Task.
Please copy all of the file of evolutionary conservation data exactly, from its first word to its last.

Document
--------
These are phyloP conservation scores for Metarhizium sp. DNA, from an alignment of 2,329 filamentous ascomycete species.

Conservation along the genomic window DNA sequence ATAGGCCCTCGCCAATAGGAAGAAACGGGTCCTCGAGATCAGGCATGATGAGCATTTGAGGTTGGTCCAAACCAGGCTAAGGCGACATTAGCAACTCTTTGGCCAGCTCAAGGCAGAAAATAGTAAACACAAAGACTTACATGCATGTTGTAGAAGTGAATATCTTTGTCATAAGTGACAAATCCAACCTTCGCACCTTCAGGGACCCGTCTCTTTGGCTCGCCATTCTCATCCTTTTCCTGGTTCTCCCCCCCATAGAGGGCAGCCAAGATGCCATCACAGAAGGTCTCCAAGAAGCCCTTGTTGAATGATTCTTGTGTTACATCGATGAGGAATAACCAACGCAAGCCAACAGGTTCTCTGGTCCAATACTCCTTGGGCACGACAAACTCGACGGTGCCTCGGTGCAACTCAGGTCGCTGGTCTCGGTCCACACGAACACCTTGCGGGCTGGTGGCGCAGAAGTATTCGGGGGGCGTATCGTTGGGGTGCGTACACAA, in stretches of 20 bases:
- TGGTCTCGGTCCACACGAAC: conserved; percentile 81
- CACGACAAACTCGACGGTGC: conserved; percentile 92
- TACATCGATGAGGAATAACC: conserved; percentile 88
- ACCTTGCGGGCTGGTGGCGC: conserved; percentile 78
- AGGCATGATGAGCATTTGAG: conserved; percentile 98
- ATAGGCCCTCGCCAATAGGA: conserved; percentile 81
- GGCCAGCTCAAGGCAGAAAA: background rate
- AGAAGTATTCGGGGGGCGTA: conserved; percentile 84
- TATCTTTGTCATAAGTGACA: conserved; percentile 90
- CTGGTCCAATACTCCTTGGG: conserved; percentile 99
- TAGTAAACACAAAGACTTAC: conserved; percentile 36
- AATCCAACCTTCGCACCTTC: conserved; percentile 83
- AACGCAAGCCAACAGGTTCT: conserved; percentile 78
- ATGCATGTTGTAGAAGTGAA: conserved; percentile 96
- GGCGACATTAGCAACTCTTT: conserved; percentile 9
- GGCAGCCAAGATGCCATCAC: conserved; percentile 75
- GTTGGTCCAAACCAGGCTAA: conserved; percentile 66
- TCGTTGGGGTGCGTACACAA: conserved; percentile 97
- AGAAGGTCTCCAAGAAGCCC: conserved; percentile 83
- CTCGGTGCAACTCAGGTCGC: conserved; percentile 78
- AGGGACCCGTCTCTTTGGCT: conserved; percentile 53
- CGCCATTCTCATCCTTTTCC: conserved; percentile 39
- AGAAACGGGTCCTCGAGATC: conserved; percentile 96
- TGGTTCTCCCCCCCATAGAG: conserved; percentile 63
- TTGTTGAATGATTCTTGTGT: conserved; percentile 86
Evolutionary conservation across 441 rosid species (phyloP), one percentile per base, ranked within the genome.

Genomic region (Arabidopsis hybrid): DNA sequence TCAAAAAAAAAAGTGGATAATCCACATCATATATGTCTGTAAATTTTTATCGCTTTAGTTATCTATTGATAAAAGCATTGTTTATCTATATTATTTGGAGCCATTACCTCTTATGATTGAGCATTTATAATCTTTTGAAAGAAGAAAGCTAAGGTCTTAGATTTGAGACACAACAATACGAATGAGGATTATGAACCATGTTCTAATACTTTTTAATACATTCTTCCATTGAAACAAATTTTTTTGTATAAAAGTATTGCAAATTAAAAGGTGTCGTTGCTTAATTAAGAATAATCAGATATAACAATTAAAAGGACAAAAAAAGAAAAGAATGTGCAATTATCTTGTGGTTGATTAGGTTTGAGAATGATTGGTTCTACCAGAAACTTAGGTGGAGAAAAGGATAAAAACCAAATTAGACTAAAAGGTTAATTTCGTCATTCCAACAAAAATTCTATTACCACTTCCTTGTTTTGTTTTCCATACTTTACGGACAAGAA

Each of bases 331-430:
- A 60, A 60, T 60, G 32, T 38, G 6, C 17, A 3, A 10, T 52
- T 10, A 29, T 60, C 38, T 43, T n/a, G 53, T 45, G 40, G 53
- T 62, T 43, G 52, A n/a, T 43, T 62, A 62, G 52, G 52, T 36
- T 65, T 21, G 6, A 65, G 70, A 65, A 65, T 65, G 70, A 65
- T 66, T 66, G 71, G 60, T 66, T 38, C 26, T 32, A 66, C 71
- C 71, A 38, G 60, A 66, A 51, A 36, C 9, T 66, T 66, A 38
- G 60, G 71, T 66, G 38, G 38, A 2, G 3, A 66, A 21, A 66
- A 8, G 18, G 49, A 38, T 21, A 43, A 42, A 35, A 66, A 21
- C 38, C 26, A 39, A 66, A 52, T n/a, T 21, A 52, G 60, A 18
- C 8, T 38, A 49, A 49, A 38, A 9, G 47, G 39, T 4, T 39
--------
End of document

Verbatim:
These are phyloP conservation scores for Metarhizium sp. DNA, from an alignment of 2,329 filamentous ascomycete species.

Conservation along the genomic window DNA sequence ATAGGCCCTCGCCAATAGGAAGAAACGGGTCCTCGAGATCAGGCATGATGAGCATTTGAGGTTGGTCCAAACCAGGCTAAGGCGACATTAGCAACTCTTTGGCCAGCTCAAGGCAGAAAATAGTAAACACAAAGACTTACATGCATGTTGTAGAAGTGAATATCTTTGTCATAAGTGACAAATCCAACCTTCGCACCTTCAGGGACCCGTCTCTTTGGCTCGCCATTCTCATCCTTTTCCTGGTTCTCCCCCCCATAGAGGGCAGCCAAGATGCCATCACAGAAGGTCTCCAAGAAGCCCTTGTTGAATGATTCTTGTGTTACATCGATGAGGAATAACCAACGCAAGCCAACAGGTTCTCTGGTCCAATACTCCTTGGGCACGACAAACTCGACGGTGCCTCGGTGCAACTCAGGTCGCTGGTCTCGGTCCACACGAACACCTTGCGGGCTGGTGGCGCAGAAGTATTCGGGGGGCGTATCGTTGGGGTGCGTACACAA, in stretches of 20 bases:
- TGGTCTCGGTCCACACGAAC: conserved; percentile 81
- CACGACAAACTCGACGGTGC: conserved; percentile 92
- TACATCGATGAGGAATAACC: conserved; percentile 88
- ACCTTGCGGGCTGGTGGCGC: conserved; percentile 78
- AGGCATGATGAGCATTTGAG: conserved; percentile 98
- ATAGGCCCTCGCCAATAGGA: conserved; percentile 81
- GGCCAGCTCAAGGCAGAAAA: background rate
- AGAAGTATTCGGGGGGCGTA: conserved; percentile 84
- TATCTTTGTCATAAGTGACA: conserved; percentile 90
- CTGGTCCAATACTCCTTGGG: conserved; percentile 99
- TAGTAAACACAAAGACTTAC: conserved; percentile 36
- AATCCAACCTTCGCACCTTC: conserved; percentile 83
- AACGCAAGCCAACAGGTTCT: conserved; percentile 78
- ATGCATGTTGTAGAAGTGAA: conserved; percentile 96
- GGCGACATTAGCAACTCTTT: conserved; percentile 9
- GGCAGCCAAGATGCCATCAC: conserved; percentile 75
- GTTGGTCCAAACCAGGCTAA: conserved; percentile 66
- TCGTTGGGGTGCGTACACAA: conserved; percentile 97
- AGAAGGTCTCCAAGAAGCCC: conserved; percentile 83
- CTCGGTGCAACTCAGGTCGC: conserved; percentile 78
- AGGGACCCGTCTCTTTGGCT: conserved; percentile 53
- CGCCATTCTCATCCTTTTCC: conserved; percentile 39
- AGAAACGGGTCCTCGAGATC: conserved; percentile 96
- TGGTTCTCCCCCCCATAGAG: conserved; percentile 63
- TTGTTGAATGATTCTTGTGT: conserved; percentile 86
Evolutionary conservation across 441 rosid species (phyloP), one percentile per base, ranked within the genome.

Genomic region (Arabidopsis hybrid): DNA sequence TCAAAAAAAAAAGTGGATAATCCACATCATATATGTCTGTAAATTTTTATCGCTTTAGTTATCTATTGATAAAAGCATTGTTTATCTATATTATTTGGAGCCATTACCTCTTATGATTGAGCATTTATAATCTTTTGAAAGAAGAAAGCTAAGGTCTTAGATTTGAGACACAACAATACGAATGAGGATTATGAACCATGTTCTAATACTTTTTAATACATTCTTCCATTGAAACAAATTTTTTTGTATAAAAGTATTGCAAATTAAAAGGTGTCGTTGCTTAATTAAGAATAATCAGATATAACAATTAAAAGGACAAAAAAAGAAAAGAATGTGCAATTATCTTGTGGTTGATTAGGTTTGAGAATGATTGGTTCTACCAGAAACTTAGGTGGAGAAAAGGATAAAAACCAAATTAGACTAAAAGGTTAATTTCGTCATTCCAACAAAAATTCTATTACCACTTCCTTGTTTTGTTTTCCATACTTTACGGACAAGAA

Each of bases 331-430:
- A 60, A 60, T 60, G 32, T 38, G 6, C 17, A 3, A 10, T 52
- T 10, A 29, T 60, C 38, T 43, T n/a, G 53, T 45, G 40, G 53
- T 62, T 43, G 52, A n/a, T 43, T 62, A 62, G 52, G 52, T 36
- T 65, T 21, G 6, A 65, G 70, A 65, A 65, T 65, G 70, A 65
- T 66, T 66, G 71, G 60, T 66, T 38, C 26, T 32, A 66, C 71
- C 71, A 38, G 60, A 66, A 51, A 36, C 9, T 66, T 66, A 38
- G 60, G 71, T 66, G 38, G 38, A 2, G 3, A 66, A 21, A 66
- A 8, G 18, G 49, A 38, T 21, A 43, A 42, A 35, A 66, A 21
- C 38, C 26, A 39, A 66, A 52, T n/a, T 21, A 52, G 60, A 18
- C 8, T 38, A 49, A 49, A 38, A 9, G 47, G 39, T 4, T 39